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Oakdale Police To Dispatch For Newman Officers


In a move that aids the Oakdale Police Department with increased staffing in its communication center, Chief Lester Jenkins announced the city will pursue providing dispatch services for the Newman Police Department.

The Oakdale Police currently has five full-time dispatchers along with one part-time dispatcher who also provides records clerk duties. There is also one full-time and one part-time records clerk.

The Newman Police Department currently contracts with Stanislaus Regional 9-1-1 Communications Center for its dispatch services but has approached Oakdale PD about providing the communication duties for the 13-member department that patrols the city of just over 10,000.

According to Jenkins, Newman’s call volume is about 60 percent of Oakdale’s.

Chief Jenkins stated that after speaking to experts in the law enforcement radio and communications fields, it was determined that it would be feasible to provide contracted dispatch services to Newman.

The annual estimated cost for those dispatch and records services is approximately $186,000.

The additional money to the department would allow them to hire two additional full-time dispatchers, one additional clerk to cover the additional assignments and promote one dispatcher to dispatch supervisor to oversee the unit.

With the increased personnel, Oakdale dispatch would also be able to operate on three channels, adding one for tactical situations.

“The main benefit for Oakdale PD in this contract is that we would be increasing our depth of resources in the Dispatch Records Division,” said Jenkins. “The return of the dispatch supervisor will alleviate the workload of the police lieutenant tasked with administrative duties.”

Jenkins added that with the increased personnel it would also be easier to staff the dispatch center in the event that someone is sick or is injured.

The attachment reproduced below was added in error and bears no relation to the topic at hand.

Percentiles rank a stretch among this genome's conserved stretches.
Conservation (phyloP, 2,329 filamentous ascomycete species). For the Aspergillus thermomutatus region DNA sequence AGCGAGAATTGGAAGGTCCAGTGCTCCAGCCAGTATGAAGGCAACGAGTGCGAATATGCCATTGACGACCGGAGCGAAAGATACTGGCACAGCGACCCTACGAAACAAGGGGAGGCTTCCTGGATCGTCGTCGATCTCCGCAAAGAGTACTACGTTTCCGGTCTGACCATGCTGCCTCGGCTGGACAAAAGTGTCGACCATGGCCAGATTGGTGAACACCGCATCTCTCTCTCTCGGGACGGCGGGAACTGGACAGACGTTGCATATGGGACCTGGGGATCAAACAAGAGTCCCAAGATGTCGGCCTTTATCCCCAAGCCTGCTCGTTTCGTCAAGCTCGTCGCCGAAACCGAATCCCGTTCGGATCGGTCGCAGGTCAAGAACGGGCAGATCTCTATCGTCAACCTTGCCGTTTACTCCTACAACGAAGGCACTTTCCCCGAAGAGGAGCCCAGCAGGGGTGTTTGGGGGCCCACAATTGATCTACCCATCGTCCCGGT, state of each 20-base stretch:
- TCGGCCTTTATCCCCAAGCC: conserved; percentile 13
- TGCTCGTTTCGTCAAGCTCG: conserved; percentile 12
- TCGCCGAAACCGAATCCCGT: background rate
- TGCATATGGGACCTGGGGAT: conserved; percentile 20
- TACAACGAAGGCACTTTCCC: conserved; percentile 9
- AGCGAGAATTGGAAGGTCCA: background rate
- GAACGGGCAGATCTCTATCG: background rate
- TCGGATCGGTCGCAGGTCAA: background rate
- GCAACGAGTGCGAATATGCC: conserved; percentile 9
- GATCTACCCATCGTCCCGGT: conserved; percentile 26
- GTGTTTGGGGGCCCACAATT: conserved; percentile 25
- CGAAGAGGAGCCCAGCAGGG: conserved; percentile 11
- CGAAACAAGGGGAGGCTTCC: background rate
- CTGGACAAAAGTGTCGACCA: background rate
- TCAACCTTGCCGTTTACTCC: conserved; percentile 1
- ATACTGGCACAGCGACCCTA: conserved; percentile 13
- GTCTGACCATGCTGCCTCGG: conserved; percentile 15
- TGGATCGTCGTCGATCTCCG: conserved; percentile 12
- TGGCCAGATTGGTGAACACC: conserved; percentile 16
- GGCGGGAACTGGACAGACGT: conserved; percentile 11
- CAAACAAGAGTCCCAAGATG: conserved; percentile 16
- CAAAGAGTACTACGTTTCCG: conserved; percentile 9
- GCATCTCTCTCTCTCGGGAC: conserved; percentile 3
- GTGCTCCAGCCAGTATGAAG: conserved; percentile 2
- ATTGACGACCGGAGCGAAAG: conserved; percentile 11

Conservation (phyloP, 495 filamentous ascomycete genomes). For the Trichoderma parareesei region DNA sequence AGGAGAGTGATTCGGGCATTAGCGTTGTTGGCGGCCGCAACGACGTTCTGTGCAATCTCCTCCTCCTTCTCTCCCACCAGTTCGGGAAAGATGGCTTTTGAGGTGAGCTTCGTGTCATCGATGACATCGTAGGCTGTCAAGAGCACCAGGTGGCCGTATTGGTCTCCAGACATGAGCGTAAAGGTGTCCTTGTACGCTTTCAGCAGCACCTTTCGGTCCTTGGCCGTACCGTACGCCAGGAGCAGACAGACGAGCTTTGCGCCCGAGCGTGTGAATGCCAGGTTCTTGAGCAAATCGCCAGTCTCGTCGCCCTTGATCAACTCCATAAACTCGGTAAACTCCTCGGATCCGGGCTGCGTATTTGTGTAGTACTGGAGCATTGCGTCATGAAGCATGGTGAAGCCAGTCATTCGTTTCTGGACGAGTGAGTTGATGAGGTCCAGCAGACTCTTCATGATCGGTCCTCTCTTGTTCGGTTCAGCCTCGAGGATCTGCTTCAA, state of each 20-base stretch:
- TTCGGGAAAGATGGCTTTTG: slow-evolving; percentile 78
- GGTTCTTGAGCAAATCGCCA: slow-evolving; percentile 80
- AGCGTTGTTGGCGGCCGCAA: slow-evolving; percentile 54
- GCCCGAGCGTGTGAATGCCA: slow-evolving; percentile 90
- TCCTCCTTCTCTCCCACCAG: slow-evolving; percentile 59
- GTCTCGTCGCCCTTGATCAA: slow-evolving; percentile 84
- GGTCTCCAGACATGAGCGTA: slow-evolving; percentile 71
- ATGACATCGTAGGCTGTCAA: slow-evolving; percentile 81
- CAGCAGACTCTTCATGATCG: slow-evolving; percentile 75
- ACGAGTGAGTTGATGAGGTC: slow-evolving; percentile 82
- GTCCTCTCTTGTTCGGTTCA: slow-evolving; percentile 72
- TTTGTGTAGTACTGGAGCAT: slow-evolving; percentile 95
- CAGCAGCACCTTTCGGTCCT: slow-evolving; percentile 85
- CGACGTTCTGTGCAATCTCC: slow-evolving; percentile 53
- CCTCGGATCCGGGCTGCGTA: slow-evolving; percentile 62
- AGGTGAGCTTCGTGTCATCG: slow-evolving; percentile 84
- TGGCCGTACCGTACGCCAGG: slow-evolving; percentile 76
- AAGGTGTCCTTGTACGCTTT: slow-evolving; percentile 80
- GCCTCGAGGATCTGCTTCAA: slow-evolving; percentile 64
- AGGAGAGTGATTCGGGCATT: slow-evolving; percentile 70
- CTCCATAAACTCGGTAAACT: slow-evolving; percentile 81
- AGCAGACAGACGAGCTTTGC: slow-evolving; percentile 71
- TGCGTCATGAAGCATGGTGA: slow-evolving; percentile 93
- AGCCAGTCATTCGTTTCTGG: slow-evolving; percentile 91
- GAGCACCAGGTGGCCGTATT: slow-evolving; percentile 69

The department suffered layoffs in 2007, slashing a dispatch supervisor, a secretary, and two community service officers from their ranks. Four officer positions were lost through attrition and the department now stands at 20 sworn due to other cuts.

The city’s proposal to Newman is a five-year contract with the last two years at a slight increase of $191,580. Jenkins said the increase was to cover pay raises for those dispatchers that are not topped out on the pay scale.

“We’re not doing this to make money,” Jenkins said. “We charge for what it costs to provide these services, but we do get the benefits of additional people.”

Oakdale dispatchers communicate with officers on the street by radio and computer. The dispatchers field more than 130,000 calls for service annually.

Additionally, they handle numerous other duties that would otherwise require officers to return to the station such as warrants, missing persons and other teletypes or providing a safe refuge or contact point for victims of crime. At non-peak times they assist with clerical support. 

Police clerks also assist with filing, answering phone calls, clerical duties, searching female prisoners and serving walkup customers in the police lobby.